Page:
Frontier bundles YouTube TV with its fiber and DSL services. Customers save $10 a month by bundling and getting 100+ channels of live TV.

    Internet types: AT&T vs. Frontier

    Internet typeOrder online
  • DSL
  • Fiber
  • Fixed wireless
  • View Plans
  • DSL
  • Fiber
  • View Plans

    DSL internet uses telephone cables to bring the internet into your home. A 140Mbps or slower speed is typical for a DSL connection, although Windstream’s DSL service can reach up to just over 200Mbps.

    Fiber-to-the-home services from AT&T and Frontier have a somewhat smaller footprint, generally covering around 30% of their national markets. AT&T is the only provider of the two with a fixed wireless service, however, which sends internet via transmitters to homes that can’t get a landline connection.

    Should you get fixed wireless?

    Fixed wireless isn’t just for rural areas. Perhaps you live in an area where fiber and DSL internet just isn’t reliable. Take a look at our fixed wireless internet guide for more about speed, plans, and pricing.

    Data caps: AT&T vs. Frontier

    Data CapOrder online
  • No cap for fiber
  • 1TB for DSL up to 75Mbps
  • 350GB for fixed wireless
  • View Plans
  • No cap
  • View Plans

    Frontier doesn’t enforce data caps on its DSL and fiber services, so you can use the internet all you want without worrying about overage fees and throttled speeds.

    AT&T doesn’t enforce data caps with fiber, but its DSL internet with speeds of 75Mbps or lower and its fixed wireless service has data caps. In both cases, you pay $10 for every 50GB you go over the monthly limit.

    Contracts: AT&T vs. Frontier

    Contract lengthOrder online
  • No contract
  • View Plans
  • Optional 1-year contract with Visa Reward Card
  • View Plans

    AT&T doesn’t lock you down with a traditional contract. That means you can cancel your internet service at any time without penalty.

    Frontier also doesn’t enforce contracts for internet service. However, you must sign a one-year agreement if you accept a Visa Reward Card when you sign up for fiber internet.

    Installation: AT&T vs. Frontier

    Installation optionsOrder online
  • Up to $99.00 for pro install
  • Free for self-install
  • View Plans
  • Free fiber expert installation, $100 DSL expert installation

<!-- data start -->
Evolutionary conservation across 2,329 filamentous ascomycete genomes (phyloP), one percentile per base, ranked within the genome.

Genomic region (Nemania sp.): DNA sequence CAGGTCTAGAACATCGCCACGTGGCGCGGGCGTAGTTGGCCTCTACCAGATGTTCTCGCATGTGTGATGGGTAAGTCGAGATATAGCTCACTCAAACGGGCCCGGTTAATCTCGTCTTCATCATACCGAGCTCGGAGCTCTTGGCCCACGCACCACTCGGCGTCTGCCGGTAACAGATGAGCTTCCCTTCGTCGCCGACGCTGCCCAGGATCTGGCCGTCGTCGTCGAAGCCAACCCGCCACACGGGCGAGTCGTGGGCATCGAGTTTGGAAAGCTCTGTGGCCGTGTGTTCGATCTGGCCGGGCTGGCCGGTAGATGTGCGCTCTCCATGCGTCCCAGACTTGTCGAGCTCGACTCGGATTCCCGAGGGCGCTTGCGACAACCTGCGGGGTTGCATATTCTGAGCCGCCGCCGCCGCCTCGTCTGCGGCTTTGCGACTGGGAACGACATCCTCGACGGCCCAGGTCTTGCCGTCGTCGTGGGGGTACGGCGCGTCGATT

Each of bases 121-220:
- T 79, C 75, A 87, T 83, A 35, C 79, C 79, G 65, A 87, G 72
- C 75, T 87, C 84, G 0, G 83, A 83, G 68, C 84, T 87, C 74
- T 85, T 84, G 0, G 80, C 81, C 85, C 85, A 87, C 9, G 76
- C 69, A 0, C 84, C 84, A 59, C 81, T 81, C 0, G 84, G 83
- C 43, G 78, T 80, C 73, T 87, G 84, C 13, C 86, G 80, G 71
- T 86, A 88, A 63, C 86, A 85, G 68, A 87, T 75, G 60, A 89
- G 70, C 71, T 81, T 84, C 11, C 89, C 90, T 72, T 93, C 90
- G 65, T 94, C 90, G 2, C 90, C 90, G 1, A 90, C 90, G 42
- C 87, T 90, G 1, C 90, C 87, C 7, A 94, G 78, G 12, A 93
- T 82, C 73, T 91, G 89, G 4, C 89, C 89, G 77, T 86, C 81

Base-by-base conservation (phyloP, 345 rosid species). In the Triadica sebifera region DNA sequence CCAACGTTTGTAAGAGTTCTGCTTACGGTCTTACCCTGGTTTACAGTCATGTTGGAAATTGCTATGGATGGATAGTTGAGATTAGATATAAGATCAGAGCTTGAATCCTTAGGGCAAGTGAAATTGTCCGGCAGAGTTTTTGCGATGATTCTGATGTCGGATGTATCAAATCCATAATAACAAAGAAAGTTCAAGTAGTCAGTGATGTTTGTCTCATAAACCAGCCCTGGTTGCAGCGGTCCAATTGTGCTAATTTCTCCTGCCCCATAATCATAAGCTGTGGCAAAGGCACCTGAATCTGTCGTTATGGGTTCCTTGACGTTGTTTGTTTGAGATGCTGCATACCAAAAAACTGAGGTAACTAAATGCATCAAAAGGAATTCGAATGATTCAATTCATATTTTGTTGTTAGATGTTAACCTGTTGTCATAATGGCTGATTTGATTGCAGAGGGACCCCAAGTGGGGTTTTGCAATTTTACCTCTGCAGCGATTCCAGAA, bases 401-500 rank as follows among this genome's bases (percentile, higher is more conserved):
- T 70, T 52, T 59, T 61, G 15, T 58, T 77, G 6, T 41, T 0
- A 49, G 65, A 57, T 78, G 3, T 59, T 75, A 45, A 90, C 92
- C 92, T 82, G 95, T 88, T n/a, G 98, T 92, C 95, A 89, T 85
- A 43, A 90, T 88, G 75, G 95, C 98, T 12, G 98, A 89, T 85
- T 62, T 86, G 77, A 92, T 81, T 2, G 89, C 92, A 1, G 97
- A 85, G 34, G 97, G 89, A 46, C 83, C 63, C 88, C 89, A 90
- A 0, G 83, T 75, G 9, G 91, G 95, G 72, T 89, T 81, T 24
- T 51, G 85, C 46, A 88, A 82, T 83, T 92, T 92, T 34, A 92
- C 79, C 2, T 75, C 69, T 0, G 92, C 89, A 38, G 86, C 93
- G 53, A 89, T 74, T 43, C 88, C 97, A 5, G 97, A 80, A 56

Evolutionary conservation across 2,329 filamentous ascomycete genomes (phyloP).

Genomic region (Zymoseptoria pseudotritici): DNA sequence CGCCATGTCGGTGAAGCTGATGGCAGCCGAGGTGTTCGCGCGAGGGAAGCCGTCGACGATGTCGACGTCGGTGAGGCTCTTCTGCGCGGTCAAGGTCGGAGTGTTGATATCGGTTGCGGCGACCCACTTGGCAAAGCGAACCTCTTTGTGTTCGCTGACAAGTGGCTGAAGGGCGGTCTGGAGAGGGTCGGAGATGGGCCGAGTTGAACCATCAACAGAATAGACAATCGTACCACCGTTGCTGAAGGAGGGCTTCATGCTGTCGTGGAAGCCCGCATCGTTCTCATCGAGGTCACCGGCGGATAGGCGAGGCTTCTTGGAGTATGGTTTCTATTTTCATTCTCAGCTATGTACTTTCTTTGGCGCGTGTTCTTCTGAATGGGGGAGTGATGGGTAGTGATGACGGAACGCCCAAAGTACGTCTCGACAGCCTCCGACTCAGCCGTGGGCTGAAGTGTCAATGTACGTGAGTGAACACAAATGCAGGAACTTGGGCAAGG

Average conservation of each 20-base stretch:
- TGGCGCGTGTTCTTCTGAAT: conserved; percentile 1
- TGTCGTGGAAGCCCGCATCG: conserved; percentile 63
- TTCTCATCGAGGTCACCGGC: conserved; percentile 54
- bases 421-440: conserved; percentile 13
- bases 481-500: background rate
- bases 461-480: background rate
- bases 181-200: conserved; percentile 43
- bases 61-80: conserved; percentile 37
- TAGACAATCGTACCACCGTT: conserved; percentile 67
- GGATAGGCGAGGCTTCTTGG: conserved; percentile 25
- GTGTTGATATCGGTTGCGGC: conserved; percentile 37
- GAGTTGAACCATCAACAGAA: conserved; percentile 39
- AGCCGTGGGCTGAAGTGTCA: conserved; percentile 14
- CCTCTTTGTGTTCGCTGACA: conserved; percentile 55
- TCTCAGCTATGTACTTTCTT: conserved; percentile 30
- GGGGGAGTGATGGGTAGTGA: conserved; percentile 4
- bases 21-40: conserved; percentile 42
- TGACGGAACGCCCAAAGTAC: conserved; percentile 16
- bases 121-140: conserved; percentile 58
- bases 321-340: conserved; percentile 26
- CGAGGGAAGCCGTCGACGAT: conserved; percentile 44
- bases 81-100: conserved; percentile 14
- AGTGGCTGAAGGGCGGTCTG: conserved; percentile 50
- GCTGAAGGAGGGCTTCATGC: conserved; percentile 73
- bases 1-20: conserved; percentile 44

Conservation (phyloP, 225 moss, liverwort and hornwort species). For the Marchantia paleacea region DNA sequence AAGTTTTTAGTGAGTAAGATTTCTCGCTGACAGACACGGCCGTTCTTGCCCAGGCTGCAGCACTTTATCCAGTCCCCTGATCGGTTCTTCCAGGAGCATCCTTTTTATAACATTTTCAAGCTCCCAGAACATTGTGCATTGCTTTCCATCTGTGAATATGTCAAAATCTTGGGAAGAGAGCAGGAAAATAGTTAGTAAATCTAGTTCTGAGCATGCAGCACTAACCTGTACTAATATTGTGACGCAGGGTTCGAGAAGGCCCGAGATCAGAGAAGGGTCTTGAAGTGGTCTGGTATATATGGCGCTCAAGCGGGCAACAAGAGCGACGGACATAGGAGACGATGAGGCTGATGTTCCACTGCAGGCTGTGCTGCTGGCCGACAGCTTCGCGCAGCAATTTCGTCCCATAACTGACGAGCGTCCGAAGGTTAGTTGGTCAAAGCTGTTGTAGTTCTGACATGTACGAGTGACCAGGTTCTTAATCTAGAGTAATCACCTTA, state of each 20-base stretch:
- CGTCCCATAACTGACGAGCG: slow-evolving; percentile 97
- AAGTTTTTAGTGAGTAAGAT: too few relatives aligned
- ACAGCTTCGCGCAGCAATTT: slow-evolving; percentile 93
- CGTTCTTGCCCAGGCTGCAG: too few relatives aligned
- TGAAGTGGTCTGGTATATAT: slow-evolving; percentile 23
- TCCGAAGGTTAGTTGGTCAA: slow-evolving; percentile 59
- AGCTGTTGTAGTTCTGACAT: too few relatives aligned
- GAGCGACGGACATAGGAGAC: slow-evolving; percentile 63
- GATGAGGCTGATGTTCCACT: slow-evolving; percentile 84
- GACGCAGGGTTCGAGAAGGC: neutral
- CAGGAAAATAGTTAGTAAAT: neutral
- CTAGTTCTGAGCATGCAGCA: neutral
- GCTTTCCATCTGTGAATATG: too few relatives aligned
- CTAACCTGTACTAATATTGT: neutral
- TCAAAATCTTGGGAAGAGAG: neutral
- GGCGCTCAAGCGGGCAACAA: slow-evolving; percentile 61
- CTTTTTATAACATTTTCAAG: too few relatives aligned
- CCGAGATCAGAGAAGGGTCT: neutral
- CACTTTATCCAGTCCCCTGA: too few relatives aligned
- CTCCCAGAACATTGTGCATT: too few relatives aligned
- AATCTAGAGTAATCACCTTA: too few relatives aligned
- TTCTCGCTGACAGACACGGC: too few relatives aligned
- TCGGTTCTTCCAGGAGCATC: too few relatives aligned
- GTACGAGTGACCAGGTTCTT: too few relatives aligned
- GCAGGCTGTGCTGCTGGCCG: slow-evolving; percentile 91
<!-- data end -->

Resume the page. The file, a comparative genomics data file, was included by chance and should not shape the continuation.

• View Plans

    Modern AT&T fiber installations include a termination box outside and a fiber jack installed in the room where AT&T’s desktop optical network terminal (ONT) resides—this device is actually a gateway supporting fiber. Older fiber installations have a smaller ONT mounted on the fiber jack and use Ethernet to connect a standard gateway or router.

    With Frontier’s fiber-to-the-home service, a technician installs the ONT in your garage, basement, or closet. After that, the ONT connects to your home’s existing Ethernet or coaxial cable wiring—a MoCA adapter and splitter are required for coaxial cabling and TV. The supplied gateway connects to the Ethernet or coaxial cable jack mounted in the wall.

    Like self-installing cable and DSL equipment, your home already needs a fiber connection before you can order a self-install kit from AT&T. Frontier also offers self-install for some fiber plans.

    Availability: AT&T vs. Frontier

    AT&T has a larger footprint stamped across the US than Frontier. Most of its fiber coverage can be found in the Eastern and Central time zones, except in the Northeast, where Frontier competes with Verizon, Optimum, and Astound Broadband. Frontier’s fiber is mostly available in specific hotspots across the nation, like Dallas, Houston, Tampa, and Los Angeles.

    AT&T and Frontier have larger fixed wireless and DSL footprints, respectively. For now, AT&T’s fixed wireless is primarily in the south, with additional coverage in Kansas, California, and around the Great Lakes. Frontier’s DSL internet is mostly in the northeast, West Virginia, around the Great Lakes region, California, and in small pockets scattered across the nation.

    To see which AT&T and Frontier plans are available in your area, enter your zip code below:

    Final call: AT&T vs. Frontier

    AT&T and Frontier rarely overlap, so picking one over the other is limited to just a handful of areas. Both have fast fiber speeds reaching up to 5,000Mbps, so you can’t go wrong with either one if you want fast fiber speeds.

    Frontier is the clear cheaper fiber provider of the two, especially when we compare their multi-gig plans. But we can’t overlook Frontier’s customer feedback in our latest satisfaction survey, where it ranks in the bottom half of four out of five categories. AT&T outranks Frontier in every category, indicating that AT&T is a better long-term deal even if its plans cost more.

    That said, go with AT&T for its excellent service, reliability, and speed. Frontier is your go-to DSL internet provider of the two, while AT&T fills in the gaps where wired internet isn’t available.


    Our editorial team bases our analyses on customer input from our annual customer satisfaction survey, results from our speed test tool, and proprietary internet provider data on speeds and pricing. To strengthen our research, we look closely at provider contracts to get hard-to-find information on price hikes, data caps, and extra fees, and we keep tabs on the latest news reports and online reviews. When applicable, we also rely on our personal experiences testing these services.

    Author -

    Kevin Parrish has more than a decade of experience working as a writer, editor, and product tester. He began writing about computer hardware and soon branched out to other devices and services such as networking equipment, phones and tablets, game consoles, and other internet-connected devices. His work has appeared in Tom’s Hardware, Tom's Guide, Maximum PC, Digital Trends, Android Authority, How-To Geek, Lifewire, and others. At, he focuses on network equipment testing and review.

    Editor - Rebecca Lee Armstrong

    Rebecca Lee Armstrong has more than six years of experience writing about tech and the internet, with a specialty in hands-on testing. She started writing tech product and service reviews while finishing her BFA in creative writing at the University of Evansville and has found her niche writing about home networking, routers, and internet access at Her work has also been featured on Top Ten Reviews, MacSources, Windows Central, Android Central, Best Company, TechnoFAQ, and iMore.